• I unwillingly denied any sense of hopeless romance by displaying my cowardice and not talking to the girl in Cape Cod (summer 1996). (You may have read this post before, but it’s the only known source of my mentioning this — what can only be described as — life altering mistake of avoidance.)
  • I truly enjoyed school.
  • I realized my love of writing.

But we’re here to talk about Seventh Grade.


Do not adjust your computer screens.
This is/was me.


My favorite year was seventh grade. It’s not to say that I didn’t enjoy my sixth or eighth grade teachers — they were all pretty great — but the seventh grade staff really stood out. Mathematics and I, after seemingly turbulent sixth grade experience, began to reconcile with the basis of a love-hate relationship. Wildcat alumni, please remind me if our nation’s history was taught it seventh and eighth grade — there is belief that it was, and the years were divided. I can recall the beginning of our country’s start in Mr. G’s class. I cannot remember if we were studying the Revolutionary War, talking about the Donner Party, or diving into the Civil War when snow began to fall. It was definitely winter when panic truly set in. We were in the middle of nowhere, or so it seemed, and the snow-covered area was dismal enough to spark thoughts of hopelessness. We were all screwed, especially if the world was to end that school year. With consideration of both wars during their winter months:  freezing, starvation, sickness, death. With consideration of the Donner Party:  freezing, starvation, insanity, cannibalism, death.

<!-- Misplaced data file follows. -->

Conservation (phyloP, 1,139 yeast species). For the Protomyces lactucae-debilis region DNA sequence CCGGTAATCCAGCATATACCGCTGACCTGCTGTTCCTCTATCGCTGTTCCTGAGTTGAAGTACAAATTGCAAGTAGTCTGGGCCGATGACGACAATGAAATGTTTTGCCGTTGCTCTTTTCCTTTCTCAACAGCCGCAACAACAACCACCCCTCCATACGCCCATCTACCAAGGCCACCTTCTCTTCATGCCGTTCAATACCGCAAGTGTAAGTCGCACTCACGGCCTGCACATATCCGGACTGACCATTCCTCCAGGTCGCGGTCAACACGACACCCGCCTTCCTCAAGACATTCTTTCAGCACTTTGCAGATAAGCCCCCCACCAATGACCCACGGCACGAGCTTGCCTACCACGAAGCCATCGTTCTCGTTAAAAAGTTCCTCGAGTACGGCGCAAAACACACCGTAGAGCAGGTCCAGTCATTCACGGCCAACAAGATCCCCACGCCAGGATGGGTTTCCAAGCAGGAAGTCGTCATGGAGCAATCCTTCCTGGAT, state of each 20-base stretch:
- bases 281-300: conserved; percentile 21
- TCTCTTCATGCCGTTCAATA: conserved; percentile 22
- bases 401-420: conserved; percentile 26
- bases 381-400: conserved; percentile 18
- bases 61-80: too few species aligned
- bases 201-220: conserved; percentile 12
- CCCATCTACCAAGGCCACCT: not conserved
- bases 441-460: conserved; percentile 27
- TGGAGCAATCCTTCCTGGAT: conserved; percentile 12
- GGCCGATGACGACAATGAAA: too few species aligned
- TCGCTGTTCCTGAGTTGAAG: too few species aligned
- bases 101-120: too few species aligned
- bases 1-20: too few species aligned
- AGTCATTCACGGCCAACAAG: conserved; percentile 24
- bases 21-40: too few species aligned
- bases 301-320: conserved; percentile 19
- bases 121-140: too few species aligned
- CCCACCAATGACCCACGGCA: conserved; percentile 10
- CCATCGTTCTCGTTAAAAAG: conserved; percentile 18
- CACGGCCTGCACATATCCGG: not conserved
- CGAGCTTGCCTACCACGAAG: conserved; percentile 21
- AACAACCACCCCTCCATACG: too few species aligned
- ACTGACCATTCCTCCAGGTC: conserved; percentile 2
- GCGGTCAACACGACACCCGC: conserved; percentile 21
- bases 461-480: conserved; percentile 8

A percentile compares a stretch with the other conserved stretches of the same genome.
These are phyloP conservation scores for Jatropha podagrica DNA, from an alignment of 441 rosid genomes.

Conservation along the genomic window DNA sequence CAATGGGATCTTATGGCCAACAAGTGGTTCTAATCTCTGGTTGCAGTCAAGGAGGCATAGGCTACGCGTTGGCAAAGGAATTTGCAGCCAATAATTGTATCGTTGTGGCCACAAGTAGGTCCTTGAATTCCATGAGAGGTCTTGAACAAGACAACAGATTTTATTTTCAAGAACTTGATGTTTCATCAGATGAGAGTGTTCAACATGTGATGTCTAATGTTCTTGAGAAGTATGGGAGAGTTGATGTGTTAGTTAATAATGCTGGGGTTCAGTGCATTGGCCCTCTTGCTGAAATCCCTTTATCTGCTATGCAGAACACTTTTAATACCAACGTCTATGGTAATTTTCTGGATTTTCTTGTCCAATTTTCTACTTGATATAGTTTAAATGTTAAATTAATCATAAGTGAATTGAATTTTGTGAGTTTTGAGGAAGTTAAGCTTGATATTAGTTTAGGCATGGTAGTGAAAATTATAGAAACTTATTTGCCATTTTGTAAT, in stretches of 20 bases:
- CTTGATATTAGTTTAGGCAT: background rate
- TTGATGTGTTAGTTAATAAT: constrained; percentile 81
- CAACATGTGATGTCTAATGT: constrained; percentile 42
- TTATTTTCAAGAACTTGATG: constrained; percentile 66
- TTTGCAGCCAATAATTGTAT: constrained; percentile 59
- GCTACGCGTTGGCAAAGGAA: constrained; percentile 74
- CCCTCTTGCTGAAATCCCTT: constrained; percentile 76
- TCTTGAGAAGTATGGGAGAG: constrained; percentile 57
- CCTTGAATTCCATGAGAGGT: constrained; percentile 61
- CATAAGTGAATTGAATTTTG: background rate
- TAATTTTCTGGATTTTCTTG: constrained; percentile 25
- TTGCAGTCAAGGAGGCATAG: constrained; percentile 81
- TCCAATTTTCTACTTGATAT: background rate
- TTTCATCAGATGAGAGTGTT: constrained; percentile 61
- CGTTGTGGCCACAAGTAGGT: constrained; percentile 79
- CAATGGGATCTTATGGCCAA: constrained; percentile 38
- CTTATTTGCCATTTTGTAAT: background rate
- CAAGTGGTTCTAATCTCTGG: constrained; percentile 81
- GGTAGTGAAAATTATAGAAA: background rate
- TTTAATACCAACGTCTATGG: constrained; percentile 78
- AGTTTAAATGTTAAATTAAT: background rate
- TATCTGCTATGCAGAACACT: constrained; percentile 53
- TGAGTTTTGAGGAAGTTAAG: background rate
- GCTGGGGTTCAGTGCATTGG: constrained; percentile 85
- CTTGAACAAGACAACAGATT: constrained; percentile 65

Now that I think about it, it might have been the Donner Party, the devastation that occurred between the two wars. There is recollection of looking back, thinking of not wanting to be trapped out in the wilderness, lost.

Hmm. Cannibalism.

Okay then. On to happier thoughts, and speaking of consumption…

Mr. G (his name is too long to spell, and I’m feeling lazy) would play a game of hangman on a regular, possibly daily, basis. I’d guess correctly quite often, and the reward would be a piece of candy — small Snickers, not the bite-sized ones, or other famous brands. There is seriousness with my competitive nature, my winning. It had gotten to the point where I had a small stockpile in the felt locker organizers that hung inside and upon the door. It had gotten to the point where boasting my victories to my mother would inspire her to buy a bag of candy, giving it to me; it was my duty to give it to Mr. G., my social studies teacher, who got a kick out of this. He told me that I’d only be winning it back.